This is what journalists called “context.” Call it background, call it whatever you want. But if you ignore it, you are reporting a baseball game as if people in uniforms are running around a diamond and chasing a ball for no apparent reason at all.

Yep. This essay goes nicely with Dan Gilmor’s plea for journalists to get their acts together on reporting Trump. There’s a strange way in which the competitiveness of journalists is preventing them from collaborating to fight Trump’s campaign to sideline the First Amendment.

That means breaking with customs, and some traditions — changing the journalism, and some of the ways you practice it, to cope with the onslaught of willful misinformation aimed at undermining public belief in basic reality. You can start by looking at the public’s information needs from the public’s point of view, not just your own.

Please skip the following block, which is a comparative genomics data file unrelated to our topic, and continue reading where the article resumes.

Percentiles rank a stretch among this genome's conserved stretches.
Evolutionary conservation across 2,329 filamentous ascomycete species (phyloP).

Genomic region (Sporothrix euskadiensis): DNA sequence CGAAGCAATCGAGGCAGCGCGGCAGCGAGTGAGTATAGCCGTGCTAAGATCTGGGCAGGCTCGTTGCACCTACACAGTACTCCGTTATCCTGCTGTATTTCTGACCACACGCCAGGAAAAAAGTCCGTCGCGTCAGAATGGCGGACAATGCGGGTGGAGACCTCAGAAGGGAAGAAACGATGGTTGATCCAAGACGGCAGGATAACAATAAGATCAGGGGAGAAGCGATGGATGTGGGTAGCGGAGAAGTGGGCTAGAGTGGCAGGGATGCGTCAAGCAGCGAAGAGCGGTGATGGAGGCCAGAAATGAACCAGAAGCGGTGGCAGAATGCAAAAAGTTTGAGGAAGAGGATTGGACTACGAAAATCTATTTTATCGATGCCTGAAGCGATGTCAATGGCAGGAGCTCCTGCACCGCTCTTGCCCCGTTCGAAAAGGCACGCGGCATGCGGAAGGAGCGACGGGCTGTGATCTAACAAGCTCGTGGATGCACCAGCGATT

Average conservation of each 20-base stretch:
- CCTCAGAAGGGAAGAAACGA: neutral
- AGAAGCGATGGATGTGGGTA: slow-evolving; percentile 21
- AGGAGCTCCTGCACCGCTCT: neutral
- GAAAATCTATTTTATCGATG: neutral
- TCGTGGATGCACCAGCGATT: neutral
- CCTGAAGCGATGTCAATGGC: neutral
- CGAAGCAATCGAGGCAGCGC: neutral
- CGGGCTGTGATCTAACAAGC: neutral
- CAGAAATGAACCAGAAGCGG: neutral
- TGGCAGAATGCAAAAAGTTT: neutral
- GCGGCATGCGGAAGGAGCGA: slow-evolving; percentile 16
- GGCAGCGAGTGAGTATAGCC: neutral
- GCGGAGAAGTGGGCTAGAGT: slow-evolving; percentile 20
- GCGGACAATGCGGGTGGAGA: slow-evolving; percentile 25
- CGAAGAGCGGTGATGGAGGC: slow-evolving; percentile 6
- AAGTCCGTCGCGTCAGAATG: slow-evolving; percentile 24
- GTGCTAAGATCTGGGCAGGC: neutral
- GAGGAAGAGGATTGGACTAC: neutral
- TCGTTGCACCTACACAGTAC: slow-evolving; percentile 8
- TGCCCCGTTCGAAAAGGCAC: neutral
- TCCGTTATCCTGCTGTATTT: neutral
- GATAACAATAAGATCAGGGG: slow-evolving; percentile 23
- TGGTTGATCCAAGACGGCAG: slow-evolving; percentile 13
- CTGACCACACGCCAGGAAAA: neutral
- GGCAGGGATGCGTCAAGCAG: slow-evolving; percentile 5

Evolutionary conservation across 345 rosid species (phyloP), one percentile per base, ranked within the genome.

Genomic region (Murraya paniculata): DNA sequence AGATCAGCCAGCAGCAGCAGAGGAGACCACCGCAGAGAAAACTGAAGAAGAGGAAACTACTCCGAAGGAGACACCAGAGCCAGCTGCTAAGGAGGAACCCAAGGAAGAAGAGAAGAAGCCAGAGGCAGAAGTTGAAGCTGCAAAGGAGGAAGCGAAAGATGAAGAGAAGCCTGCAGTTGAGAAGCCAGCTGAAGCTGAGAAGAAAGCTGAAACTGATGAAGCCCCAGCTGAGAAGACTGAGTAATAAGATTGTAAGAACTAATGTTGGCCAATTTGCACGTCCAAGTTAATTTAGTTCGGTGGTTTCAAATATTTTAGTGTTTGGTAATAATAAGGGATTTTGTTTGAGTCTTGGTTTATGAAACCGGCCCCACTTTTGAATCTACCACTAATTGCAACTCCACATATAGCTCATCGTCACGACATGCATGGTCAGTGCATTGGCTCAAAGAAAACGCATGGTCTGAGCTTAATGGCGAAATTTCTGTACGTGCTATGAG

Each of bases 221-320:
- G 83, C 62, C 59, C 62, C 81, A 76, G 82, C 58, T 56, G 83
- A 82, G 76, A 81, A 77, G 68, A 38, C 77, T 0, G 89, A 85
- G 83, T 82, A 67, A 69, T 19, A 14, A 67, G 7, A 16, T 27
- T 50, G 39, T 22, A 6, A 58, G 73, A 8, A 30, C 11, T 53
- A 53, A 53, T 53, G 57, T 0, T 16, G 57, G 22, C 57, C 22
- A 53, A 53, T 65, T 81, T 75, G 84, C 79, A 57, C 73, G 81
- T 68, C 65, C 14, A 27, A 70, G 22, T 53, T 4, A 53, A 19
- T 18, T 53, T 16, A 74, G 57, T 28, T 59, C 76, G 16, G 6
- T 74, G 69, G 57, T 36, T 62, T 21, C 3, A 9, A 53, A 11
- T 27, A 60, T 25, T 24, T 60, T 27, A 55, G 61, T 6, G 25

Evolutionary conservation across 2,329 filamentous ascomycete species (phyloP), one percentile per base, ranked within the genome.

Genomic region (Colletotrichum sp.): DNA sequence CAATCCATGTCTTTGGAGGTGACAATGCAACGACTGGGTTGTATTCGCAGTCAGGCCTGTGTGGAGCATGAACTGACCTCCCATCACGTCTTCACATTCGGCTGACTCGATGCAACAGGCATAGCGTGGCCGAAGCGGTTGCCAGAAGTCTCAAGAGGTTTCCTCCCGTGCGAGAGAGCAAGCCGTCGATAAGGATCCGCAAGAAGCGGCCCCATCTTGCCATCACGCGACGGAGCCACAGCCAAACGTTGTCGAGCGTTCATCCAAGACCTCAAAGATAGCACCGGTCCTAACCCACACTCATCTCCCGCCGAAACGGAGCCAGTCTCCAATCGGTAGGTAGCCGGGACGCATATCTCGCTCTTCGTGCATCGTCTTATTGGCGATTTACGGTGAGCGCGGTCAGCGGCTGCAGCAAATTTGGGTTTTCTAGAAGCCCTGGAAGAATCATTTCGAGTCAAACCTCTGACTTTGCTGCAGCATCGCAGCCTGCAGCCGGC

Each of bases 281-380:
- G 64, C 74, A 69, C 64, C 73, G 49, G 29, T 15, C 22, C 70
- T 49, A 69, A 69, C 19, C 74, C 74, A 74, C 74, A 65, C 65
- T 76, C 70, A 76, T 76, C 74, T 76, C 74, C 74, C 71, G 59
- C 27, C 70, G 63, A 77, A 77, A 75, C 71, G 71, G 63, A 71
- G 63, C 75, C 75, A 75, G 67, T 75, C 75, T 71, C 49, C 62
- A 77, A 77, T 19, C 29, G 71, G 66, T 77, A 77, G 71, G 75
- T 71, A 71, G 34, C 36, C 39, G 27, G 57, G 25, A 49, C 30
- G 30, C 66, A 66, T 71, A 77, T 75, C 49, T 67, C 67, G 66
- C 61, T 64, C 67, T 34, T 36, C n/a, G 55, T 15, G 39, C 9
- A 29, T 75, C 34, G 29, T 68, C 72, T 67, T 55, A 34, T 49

The collaboration needs to be broad, and deep, across organizations and platforms. It can be immediate — such as an agreement among White House reporters to resist the marginalizing, or banning outright, of journalists who displease the president. If a legitimate reporter is banned from an event, or verbally dismissed in a briefing or press conference, other journalists should either boycott the event or, at the very least, ask and re-ask his or her question until it’s answered. In the briefing room, show some spine, and do it together.

The trouble is: most journalists are not by instinct collaborative — which is why they find networked journalism difficult. And their employers are rarely helpful in this regard. That’s also why collaborative ventures — like the one that reported and analysed the Panama Papers — represent such a welcome change.